reviewed by Aaron McQuiston
In 2016, Ian McGuire made a splash with his novel The North Water because the plot was about finding an attacker who rapes and murders a boy on a whaling ship. This novel is very difficult to read. McGuire’s use of description makes the horror less on the pages as much as it is in the characters. I did not care much for the novel, but I really remembered it. It has been such a strong presence in my head that I was interested in reading McGuire’s follow up, The Abstainer, when it was released late last year.
The experience with The Abstainer is much different than McGuire’s previous novel, and this is a good thing. The novel starts in Manchester, England in 1867 with the true event of three Irish Republican Brotherhood members being hanged outside of New Bailey Prison for the murder of a Manchester police sergeant. After this, the plot of retaliation by the Brotherhood is all of McGuire’s imagination. He introduces Stephen Doyle, an American Civil War veteran, who’s job is to travel to England, work with the Brotherhood, and get revenge on the police for hanging the three men. The Abstainer refers to Head Constable Jimmy O’Connor, the officer trying to find Doyle and bring down the Brotherhood. He does not drink alcohol due to his past as a grief filled Dublin detective who’s move to Manchester is a chance of salvation.
After the first few pages, once I got into the rhythm of McGuire’s writing, I was hooked. The story moves fast and everything that happens, from the bloody murders to the secret meetings in the dirty rooms, every page of this just moves fast. McGuire’s language surrounds the reader, and I could almost feel and smell the grime and rot that follows all of these characters. The way that he structures sentences and paragraphs is really something to behold, and I think that this is what really made The North Water stick in my head for all of those years. The talent that he has writing scenes, characters, settings, and plots makes them unforgettable.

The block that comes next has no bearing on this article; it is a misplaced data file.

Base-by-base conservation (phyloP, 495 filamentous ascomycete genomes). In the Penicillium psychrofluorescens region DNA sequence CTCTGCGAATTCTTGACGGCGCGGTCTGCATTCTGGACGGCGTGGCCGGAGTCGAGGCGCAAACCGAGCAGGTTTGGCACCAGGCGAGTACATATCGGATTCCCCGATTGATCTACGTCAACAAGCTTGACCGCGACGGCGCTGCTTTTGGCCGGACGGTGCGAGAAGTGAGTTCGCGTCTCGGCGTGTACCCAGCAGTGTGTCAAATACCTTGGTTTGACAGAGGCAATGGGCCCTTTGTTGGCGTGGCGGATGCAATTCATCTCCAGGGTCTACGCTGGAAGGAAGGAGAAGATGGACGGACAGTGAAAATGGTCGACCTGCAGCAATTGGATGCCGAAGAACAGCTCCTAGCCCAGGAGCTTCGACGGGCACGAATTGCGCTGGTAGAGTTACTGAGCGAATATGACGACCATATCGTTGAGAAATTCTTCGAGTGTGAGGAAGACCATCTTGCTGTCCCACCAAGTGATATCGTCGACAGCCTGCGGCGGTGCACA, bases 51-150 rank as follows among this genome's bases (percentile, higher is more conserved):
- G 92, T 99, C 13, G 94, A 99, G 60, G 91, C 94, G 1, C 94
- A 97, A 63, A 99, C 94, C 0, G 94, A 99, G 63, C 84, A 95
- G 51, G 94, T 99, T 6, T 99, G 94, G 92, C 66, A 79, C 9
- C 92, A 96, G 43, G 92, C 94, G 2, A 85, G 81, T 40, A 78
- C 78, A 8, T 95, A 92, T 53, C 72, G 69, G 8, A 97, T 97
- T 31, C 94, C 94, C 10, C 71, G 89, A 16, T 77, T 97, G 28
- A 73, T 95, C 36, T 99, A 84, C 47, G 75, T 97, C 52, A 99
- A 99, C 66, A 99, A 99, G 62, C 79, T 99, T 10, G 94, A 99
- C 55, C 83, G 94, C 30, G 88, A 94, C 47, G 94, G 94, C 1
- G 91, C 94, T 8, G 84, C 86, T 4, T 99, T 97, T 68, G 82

Unforgettable writing needs to be paired with an unforgettable story. The Abstainer really has a great amount of ideas and a pretty good plot, but I do not think that it really reinvents the wheel on a police department stopping gang activity novel. I could think of similar stories based on the same premise (the works of Caleb Carr, Richard Price, George Pelecanos, and Dennis Lehane come to mind), but I did like the historical aspect and the execution. The Abstainer is a great historical police procedural that transports the reader to Manchester 1867, complete with mean streets, dirty sheets, and a blood for blood attitude.
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